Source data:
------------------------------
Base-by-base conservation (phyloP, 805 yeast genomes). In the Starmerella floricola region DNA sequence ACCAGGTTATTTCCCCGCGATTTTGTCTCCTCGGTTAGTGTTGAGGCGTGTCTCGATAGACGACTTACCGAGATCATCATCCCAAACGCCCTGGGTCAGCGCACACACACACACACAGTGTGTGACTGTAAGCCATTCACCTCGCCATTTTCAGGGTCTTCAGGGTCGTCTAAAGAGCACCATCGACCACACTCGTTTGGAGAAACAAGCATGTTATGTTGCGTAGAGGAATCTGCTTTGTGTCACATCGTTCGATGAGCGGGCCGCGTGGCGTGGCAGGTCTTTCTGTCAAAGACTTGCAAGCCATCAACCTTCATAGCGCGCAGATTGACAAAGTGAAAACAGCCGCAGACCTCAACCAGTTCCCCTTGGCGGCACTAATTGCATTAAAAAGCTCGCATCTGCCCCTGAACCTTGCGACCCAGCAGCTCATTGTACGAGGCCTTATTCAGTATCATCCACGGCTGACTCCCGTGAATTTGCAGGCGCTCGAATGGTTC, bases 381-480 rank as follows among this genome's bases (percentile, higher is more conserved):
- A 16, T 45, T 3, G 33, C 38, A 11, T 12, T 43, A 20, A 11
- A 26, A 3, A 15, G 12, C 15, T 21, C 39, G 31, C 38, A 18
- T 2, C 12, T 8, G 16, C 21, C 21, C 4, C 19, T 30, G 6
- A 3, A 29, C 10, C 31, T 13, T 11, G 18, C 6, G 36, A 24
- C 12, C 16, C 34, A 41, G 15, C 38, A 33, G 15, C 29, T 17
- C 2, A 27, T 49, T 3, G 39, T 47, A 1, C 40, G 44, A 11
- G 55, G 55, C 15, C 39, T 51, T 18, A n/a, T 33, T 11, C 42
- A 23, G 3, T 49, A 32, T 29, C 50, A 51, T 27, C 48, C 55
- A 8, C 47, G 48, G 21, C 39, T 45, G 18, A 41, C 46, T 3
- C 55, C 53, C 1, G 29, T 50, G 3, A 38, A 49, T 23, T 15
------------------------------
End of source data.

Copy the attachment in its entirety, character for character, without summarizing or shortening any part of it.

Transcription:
Base-by-base conservation (phyloP, 805 yeast genomes). In the Starmerella floricola region DNA sequence ACCAGGTTATTTCCCCGCGATTTTGTCTCCTCGGTTAGTGTTGAGGCGTGTCTCGATAGACGACTTACCGAGATCATCATCCCAAACGCCCTGGGTCAGCGCACACACACACACACAGTGTGTGACTGTAAGCCATTCACCTCGCCATTTTCAGGGTCTTCAGGGTCGTCTAAAGAGCACCATCGACCACACTCGTTTGGAGAAACAAGCATGTTATGTTGCGTAGAGGAATCTGCTTTGTGTCACATCGTTCGATGAGCGGGCCGCGTGGCGTGGCAGGTCTTTCTGTCAAAGACTTGCAAGCCATCAACCTTCATAGCGCGCAGATTGACAAAGTGAAAACAGCCGCAGACCTCAACCAGTTCCCCTTGGCGGCACTAATTGCATTAAAAAGCTCGCATCTGCCCCTGAACCTTGCGACCCAGCAGCTCATTGTACGAGGCCTTATTCAGTATCATCCACGGCTGACTCCCGTGAATTTGCAGGCGCTCGAATGGTTC, bases 381-480 rank as follows among this genome's bases (percentile, higher is more conserved):
- A 16, T 45, T 3, G 33, C 38, A 11, T 12, T 43, A 20, A 11
- A 26, A 3, A 15, G 12, C 15, T 21, C 39, G 31, C 38, A 18
- T 2, C 12, T 8, G 16, C 21, C 21, C 4, C 19, T 30, G 6
- A 3, A 29, C 10, C 31, T 13, T 11, G 18, C 6, G 36, A 24
- C 12, C 16, C 34, A 41, G 15, C 38, A 33, G 15, C 29, T 17
- C 2, A 27, T 49, T 3, G 39, T 47, A 1, C 40, G 44, A 11
- G 55, G 55, C 15, C 39, T 51, T 18, A n/a, T 33, T 11, C 42
- A 23, G 3, T 49, A 32, T 29, C 50, A 51, T 27, C 48, C 55
- A 8, C 47, G 48, G 21, C 39, T 45, G 18, A 41, C 46, T 3
- C 55, C 53, C 1, G 29, T 50, G 3, A 38, A 49, T 23, T 15